The true and extraordinary story of dancer Ashfin Ghaffarian and his audacious escape from Iran is the tale being told in this curiously uninvolving biopic, which comes from director Richard Raymond and writer Jon Croker.
Set in Iran around the time of the 2009 presidential elections the film deals with how Ashfin Ghaffarian, a self-taught dancer, and a group of his University friends who oppose the cultural oppression of the religious police by forming an underground dance troupe. The only performance space open to them, far from the crowds of the towns, cities and prying eyes of the religious police, is deep in the desert.
The film does successfully depict the sudden realisation that there is a wide world of culture being kept from the people, and the hungry desire those people denied expression have for more art, dance, music and theatre. In fact for challenging work of all kinds. The moment Ashfin discovers a computer which is working with an IP proxy, without the Iranian firewall, and spends precious minutes watching dancers of several disciplines captured on YouTube is very touching. Videos of Michael Jackson, Pina Bausch, Rudolf Nureyev, Gene Kelly, suddenly at his fingertips. The realisation that there is a wider world of dance. The very stuff that stirs his soul.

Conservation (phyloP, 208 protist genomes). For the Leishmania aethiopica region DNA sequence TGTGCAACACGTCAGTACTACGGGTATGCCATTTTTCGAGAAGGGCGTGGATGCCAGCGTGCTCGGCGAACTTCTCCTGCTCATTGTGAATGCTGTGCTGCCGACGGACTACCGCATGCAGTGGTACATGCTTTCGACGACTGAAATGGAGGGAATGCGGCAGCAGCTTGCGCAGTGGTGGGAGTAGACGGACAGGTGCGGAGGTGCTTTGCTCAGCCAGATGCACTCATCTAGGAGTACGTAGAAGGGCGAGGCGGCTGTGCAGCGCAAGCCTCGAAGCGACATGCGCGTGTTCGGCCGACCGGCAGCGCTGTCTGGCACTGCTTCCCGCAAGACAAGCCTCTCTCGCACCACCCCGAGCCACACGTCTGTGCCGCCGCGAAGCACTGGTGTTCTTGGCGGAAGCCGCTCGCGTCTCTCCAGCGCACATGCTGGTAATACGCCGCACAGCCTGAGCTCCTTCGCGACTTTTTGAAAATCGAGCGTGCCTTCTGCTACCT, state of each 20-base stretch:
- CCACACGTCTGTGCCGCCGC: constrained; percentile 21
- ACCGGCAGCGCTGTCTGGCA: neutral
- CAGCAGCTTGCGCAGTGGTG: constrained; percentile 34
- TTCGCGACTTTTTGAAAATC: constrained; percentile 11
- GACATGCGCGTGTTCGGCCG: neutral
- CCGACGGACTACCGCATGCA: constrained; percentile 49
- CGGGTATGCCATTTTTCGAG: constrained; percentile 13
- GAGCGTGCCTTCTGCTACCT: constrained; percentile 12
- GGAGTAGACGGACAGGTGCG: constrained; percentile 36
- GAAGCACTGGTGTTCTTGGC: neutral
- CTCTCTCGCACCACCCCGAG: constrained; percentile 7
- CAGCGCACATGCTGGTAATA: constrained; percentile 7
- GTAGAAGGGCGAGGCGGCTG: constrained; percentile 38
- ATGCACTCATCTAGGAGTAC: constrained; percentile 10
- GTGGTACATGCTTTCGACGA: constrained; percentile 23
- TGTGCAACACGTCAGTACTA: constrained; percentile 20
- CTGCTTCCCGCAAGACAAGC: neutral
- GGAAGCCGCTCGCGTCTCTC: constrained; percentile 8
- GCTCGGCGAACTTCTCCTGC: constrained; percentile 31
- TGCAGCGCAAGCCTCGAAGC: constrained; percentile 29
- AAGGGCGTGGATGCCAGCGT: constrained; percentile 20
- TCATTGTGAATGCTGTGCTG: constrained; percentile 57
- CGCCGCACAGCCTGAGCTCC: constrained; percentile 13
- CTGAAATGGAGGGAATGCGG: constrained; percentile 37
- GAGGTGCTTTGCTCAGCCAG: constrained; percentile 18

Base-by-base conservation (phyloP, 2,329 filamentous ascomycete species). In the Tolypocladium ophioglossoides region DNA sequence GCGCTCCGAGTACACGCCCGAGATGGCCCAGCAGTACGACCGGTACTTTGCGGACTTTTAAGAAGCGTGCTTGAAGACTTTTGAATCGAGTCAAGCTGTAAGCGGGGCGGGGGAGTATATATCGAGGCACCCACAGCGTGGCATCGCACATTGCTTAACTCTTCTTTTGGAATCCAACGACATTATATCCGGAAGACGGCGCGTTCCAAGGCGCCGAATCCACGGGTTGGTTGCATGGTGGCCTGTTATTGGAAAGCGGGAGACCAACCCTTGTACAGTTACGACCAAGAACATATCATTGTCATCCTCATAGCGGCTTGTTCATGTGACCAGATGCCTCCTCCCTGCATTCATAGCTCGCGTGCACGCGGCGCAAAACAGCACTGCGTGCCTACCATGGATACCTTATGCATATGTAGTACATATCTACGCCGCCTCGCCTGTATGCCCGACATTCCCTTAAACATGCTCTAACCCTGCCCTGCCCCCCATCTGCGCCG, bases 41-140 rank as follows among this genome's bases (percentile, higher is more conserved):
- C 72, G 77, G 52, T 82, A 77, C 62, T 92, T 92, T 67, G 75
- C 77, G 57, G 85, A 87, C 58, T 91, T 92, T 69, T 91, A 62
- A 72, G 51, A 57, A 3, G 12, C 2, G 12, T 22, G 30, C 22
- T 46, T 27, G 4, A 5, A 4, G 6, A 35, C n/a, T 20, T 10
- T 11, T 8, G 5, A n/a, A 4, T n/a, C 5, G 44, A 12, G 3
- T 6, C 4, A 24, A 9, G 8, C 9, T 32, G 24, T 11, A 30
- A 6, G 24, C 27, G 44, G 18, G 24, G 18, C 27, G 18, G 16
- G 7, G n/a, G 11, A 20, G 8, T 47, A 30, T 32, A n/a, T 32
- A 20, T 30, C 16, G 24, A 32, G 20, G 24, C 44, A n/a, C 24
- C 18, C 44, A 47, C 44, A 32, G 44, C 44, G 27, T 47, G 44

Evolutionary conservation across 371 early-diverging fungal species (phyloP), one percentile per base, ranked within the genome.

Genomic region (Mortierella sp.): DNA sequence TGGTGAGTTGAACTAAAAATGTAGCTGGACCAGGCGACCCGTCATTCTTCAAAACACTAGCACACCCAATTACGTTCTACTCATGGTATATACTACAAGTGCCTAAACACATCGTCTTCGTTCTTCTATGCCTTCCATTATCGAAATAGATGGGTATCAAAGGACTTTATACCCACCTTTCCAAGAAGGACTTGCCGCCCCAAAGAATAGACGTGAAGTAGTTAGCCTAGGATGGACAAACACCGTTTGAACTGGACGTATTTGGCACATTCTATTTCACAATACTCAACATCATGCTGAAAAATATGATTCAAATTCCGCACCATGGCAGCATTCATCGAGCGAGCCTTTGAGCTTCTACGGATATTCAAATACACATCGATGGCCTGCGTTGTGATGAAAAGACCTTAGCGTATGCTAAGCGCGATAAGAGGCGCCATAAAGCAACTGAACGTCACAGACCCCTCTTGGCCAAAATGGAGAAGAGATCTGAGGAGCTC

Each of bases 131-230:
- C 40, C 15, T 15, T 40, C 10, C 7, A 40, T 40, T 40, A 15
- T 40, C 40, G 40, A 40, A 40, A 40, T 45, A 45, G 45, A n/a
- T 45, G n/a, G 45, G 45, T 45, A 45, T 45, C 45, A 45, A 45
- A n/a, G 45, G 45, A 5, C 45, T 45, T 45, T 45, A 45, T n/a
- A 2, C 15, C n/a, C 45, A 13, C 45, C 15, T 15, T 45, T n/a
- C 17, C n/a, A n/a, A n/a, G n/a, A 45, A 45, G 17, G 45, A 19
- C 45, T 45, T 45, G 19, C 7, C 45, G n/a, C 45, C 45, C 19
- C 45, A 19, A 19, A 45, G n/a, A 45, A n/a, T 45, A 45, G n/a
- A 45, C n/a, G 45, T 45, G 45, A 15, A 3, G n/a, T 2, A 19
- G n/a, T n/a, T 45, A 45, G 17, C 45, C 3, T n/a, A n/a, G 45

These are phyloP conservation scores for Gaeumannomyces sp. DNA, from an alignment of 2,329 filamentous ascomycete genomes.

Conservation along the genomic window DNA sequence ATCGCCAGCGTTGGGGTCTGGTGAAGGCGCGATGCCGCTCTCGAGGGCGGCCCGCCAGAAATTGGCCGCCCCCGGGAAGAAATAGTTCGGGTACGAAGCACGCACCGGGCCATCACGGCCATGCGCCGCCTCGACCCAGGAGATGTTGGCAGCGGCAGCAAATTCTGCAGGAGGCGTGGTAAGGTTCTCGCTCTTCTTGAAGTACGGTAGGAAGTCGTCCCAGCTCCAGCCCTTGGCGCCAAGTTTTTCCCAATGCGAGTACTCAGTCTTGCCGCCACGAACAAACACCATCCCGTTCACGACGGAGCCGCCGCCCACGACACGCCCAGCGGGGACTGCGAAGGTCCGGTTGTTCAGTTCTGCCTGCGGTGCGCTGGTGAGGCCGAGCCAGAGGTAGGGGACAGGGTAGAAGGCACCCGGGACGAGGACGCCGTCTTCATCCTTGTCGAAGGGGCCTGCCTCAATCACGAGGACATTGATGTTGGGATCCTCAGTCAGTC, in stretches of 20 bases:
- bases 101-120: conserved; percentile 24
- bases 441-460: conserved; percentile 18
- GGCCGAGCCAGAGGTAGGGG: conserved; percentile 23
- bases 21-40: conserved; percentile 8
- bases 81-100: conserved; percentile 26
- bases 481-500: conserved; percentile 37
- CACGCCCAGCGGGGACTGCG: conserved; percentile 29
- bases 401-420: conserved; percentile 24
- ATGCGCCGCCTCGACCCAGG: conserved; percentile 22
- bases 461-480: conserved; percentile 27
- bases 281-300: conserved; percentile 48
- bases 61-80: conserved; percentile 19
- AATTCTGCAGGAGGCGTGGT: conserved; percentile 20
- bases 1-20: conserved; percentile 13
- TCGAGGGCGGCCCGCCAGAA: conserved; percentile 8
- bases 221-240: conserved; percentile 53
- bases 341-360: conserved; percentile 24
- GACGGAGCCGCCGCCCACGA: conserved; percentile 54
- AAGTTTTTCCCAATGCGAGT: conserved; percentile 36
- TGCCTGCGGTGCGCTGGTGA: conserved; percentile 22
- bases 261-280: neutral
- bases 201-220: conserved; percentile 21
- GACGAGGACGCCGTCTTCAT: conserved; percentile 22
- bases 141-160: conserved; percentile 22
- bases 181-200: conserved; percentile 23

The dance in the film is the product of award winning choreographer Akram Khan. Khan is world renowned for his experience with dance; he choreographed the London Olympics opening ceremony and makes a great deal of the expressive abilities of stars Reece Ritchie and Frieda Pinto, who are beautifully talented.
The film is entirely in English. Clearly intended for a Western audience who might not know much about the day today life in Iran, the film is refreshingly open about showing the everyday life in the country. A life which, on the very surface at least, seems mundane and ordinary. People going to work, going shopping, it’s not so different at all. But it remains uninvolving in the way it depicts the contrast. Clearly there is oppression and consequently a near constant low-level of fear, but it doesn’t seem enough is made of this. It’s almost shrugged off.
What the film has more difficulty with, is the thriller aspect to the story. There should be more urgency to proceedings, more tension, more worrying about whether things are going to work out okay. Unfortunately the pacing is way off. Moments which should be edge-of-the-seat seem wasted, and although as an audience we are willing Ashfin on, we never really doubt that he’s not going to make it.
Desert Dancer is a beautifully shot film about the artistic imperative, and honours those oppressed. The telling of the story explains clearly how creativity will burst out, come what may. But it could be more exciting. With that slight tightening and change of focus this good film would become an excellent one.
Desert Dancer is out now on DVD.